The basics of SEO can still be summarised into these three main areas: research, onsite SEO and offsite SEO. From three broad areas degenerate into a lot of different tasks. But let’s look for a moment into summarising each of those areas specifically.
Your research should cover keyword research but it’s necessary to go beyond that. Consider the following: audience research, competitor analysis, environment and overall market research. The more data you have to your disposal, the better focused your planned strategy for SEO becomes
Once you have your research carried out, you need to move onto working on the foundations for the website: from the url structure, onto the server configuration, use of CDN, speed and mobile optimization and later on the content itself. You may find that you need to rewrite the content from scratch and once it is published ensure it is well-optimised so that both humans and robots can find it. This are is very broad and comprises both technical and editorial components.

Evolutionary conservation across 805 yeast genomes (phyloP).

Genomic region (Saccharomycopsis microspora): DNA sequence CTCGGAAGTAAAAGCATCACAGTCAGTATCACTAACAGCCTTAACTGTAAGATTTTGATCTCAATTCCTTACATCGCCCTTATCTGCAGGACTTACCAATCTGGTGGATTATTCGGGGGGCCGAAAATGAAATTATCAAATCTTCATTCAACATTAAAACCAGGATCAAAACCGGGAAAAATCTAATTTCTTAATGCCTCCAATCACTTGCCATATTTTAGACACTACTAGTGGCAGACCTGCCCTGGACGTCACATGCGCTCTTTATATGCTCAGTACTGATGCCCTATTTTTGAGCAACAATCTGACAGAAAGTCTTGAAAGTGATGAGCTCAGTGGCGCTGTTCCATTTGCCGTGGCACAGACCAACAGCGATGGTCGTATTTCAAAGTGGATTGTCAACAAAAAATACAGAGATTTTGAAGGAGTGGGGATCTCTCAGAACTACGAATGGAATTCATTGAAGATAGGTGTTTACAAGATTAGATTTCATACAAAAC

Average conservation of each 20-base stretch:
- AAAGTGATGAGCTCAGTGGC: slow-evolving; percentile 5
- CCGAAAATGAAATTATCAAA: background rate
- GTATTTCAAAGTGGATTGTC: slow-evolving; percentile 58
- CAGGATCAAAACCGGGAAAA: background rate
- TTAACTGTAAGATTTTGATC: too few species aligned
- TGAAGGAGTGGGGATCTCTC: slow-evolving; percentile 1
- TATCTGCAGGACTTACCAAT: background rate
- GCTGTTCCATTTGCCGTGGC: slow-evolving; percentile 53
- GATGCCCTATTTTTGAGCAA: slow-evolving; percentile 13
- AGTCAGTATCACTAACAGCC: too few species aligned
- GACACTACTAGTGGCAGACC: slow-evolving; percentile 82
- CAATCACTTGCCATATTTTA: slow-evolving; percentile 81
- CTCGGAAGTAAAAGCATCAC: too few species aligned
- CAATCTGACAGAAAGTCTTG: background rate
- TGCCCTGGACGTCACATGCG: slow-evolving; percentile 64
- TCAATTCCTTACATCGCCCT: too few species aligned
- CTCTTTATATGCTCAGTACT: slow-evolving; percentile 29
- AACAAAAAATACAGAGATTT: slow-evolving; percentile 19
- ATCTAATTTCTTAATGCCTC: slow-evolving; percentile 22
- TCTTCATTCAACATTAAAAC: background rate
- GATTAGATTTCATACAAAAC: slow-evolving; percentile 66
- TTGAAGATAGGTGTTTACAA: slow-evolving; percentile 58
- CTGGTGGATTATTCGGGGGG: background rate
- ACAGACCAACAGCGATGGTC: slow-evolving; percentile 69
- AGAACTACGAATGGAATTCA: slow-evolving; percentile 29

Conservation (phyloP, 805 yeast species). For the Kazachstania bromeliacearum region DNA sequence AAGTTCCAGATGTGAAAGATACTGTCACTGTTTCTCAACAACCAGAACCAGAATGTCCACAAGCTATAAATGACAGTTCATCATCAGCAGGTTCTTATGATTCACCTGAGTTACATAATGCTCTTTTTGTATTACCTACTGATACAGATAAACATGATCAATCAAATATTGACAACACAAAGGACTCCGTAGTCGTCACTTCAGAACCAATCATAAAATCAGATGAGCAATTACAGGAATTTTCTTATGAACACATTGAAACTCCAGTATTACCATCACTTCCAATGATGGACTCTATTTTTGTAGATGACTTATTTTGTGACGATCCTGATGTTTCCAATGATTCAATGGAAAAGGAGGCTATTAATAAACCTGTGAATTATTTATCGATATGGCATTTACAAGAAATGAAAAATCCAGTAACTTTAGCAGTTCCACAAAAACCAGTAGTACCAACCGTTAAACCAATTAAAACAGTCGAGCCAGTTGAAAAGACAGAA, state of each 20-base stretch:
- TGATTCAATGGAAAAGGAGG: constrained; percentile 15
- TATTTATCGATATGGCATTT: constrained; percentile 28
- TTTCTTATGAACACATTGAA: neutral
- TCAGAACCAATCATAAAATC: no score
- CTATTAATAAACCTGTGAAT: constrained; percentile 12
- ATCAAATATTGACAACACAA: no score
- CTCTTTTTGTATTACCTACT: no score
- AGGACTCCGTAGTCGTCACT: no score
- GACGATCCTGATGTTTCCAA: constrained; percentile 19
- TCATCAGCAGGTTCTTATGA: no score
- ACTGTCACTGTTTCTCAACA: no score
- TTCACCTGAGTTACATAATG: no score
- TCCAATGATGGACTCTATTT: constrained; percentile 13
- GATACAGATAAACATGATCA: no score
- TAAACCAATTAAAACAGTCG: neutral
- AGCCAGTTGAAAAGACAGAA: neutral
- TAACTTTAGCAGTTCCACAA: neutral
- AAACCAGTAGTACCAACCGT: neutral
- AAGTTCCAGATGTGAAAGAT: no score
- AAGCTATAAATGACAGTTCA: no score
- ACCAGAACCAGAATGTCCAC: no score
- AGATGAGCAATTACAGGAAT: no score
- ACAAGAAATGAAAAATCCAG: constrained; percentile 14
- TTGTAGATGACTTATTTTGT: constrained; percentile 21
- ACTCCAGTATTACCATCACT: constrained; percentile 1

This one is kind of the promotional part of SEO paradigm. The final aim is to garner links for the website. Whether you work on it in a way where you target link opportunities directly or work on improving the website content and answer your clients questions in a compelling and creative manner it is up to you. But ultimately the goal will be to increase the number of inbound quality external links pointing to your site. Local SEO is part of Offsite SEO.
Whatever the stage you are at with your SEO, it is always a good idea to ask yourself the question: do I know enough about my target audience to began working on my site? do I have enough keyword depth? have I go enough content? what is the scope for my work, can I have short, medium and long term objectives defined as part of the overall strategy?
SEO can be conceived holistically to make it grow from ground up in a way that’s sustainable, or it can also work very well in an Agile environment where it would be a supporting force to the ultimate goal of the project.